Medications are not the only treatment option, though.

The review found that several nerve-stimulating devices outperformed “sham” devices in easing migraine pain. The gadgets are used at home and employ electric or magnetic pulses to stimulate certain nerves involved in pain signaling.

“Devices are a great option for patients who want to avoid medications, or as an add-on to medication,” VanderPluym said.

But both she and Burch pointed to one barrier: cost. Insurance typically does not cover the devices, so patients can face high out-of-pocket expenses.

The review also highlights a medication class that should not be used for migraine pain — opioids.

The drugs, such as OxyContin and Vicodin, carry the risks of dangerous side effects and addiction. And when it comes to migraine pain, they simply do not work, Burch said.

The bottom line, according to VanderPluym, is that the “right” migraine treatment plan varies from person to person — and effectiveness, safety and cost all matter.

For people with longstanding migraines, she noted, this could be a good time to revisit their treatment plan with their doctor. Some might find the newer options are worth a try, VanderPluym said.

Source: HealthDay

Mexican Eggs

Ingredients

1 oz butter
1 onion, peeled and chopped
1 red pepper, cored, seeded and diced
11 oz can sweetcorn kernels, drained or 6 oz frozen sweetcorn, cooked and drained
2 tablespoons chutney
salt
freshly ground black pepper
4 eggs

Sauce

1 oz butter
1 oz plain flour
1/2 pint milk
2 oz Cheddar cheese, grated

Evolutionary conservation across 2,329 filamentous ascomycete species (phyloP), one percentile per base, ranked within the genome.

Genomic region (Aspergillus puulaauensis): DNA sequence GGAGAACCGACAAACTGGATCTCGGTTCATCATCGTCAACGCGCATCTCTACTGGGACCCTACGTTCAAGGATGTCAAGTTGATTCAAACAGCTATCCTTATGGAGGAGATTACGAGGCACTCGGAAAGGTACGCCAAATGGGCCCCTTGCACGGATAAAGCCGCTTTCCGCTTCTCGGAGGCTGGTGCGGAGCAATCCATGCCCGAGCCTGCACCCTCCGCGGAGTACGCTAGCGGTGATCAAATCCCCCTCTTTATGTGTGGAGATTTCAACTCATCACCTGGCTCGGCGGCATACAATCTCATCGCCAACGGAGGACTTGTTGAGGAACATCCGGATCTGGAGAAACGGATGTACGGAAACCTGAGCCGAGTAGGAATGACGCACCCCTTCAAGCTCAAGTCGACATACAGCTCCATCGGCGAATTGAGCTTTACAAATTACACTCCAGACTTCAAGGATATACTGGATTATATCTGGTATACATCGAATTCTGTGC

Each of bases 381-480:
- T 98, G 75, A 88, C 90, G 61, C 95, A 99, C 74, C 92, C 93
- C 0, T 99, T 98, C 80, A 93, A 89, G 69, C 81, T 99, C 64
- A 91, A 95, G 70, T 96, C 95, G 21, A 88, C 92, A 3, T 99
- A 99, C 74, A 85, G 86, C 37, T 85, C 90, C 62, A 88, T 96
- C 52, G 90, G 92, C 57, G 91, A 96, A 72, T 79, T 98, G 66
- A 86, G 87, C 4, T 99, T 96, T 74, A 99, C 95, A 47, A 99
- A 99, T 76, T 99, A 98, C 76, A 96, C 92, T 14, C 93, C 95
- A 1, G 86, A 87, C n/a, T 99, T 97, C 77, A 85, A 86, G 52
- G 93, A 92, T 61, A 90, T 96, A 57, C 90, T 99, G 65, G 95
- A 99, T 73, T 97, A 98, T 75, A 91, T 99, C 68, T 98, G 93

Method

  1. 1. Melt the butter in a saucepan and fry the onion until just soft. Add the pepper, sweetcorn and chutney, salt and pepper, and cook, stirring all the time, for a further 5 minutes, then set aside.
  2. To make the sauce, melt the butter in a saucepan, stir in the flour and cook for 2-3 minutes.
  3. Gradually stir in the milk over a low heat. Bring slowly to the boil and cook for a further 2 minutes.
  4. Stir in half the cheese and salt and pepper. Cover and leave on one side off the heat.
  5. Poach the eggs in simmering water. Alternatively, soft boil them for 6 minutes, plunge them into cold water, then crack the surface gently by tapping all over with a spoon. Peel off a band across the middle of the egg. The shell can then be pulled off at each end. Dry the peeled eggs on kitchen paper.
  6. Reheat the vegetable mixture and spread over the base of an ovenproof dish. Top with the eggs.
  7. Reheat the sauce and pour it over the eggs. Sprinkle on the remaining cheese and put under a preheated hot grill until lightly browned. Serve immediately.

Source: The Encyclopedia of Creative Cookery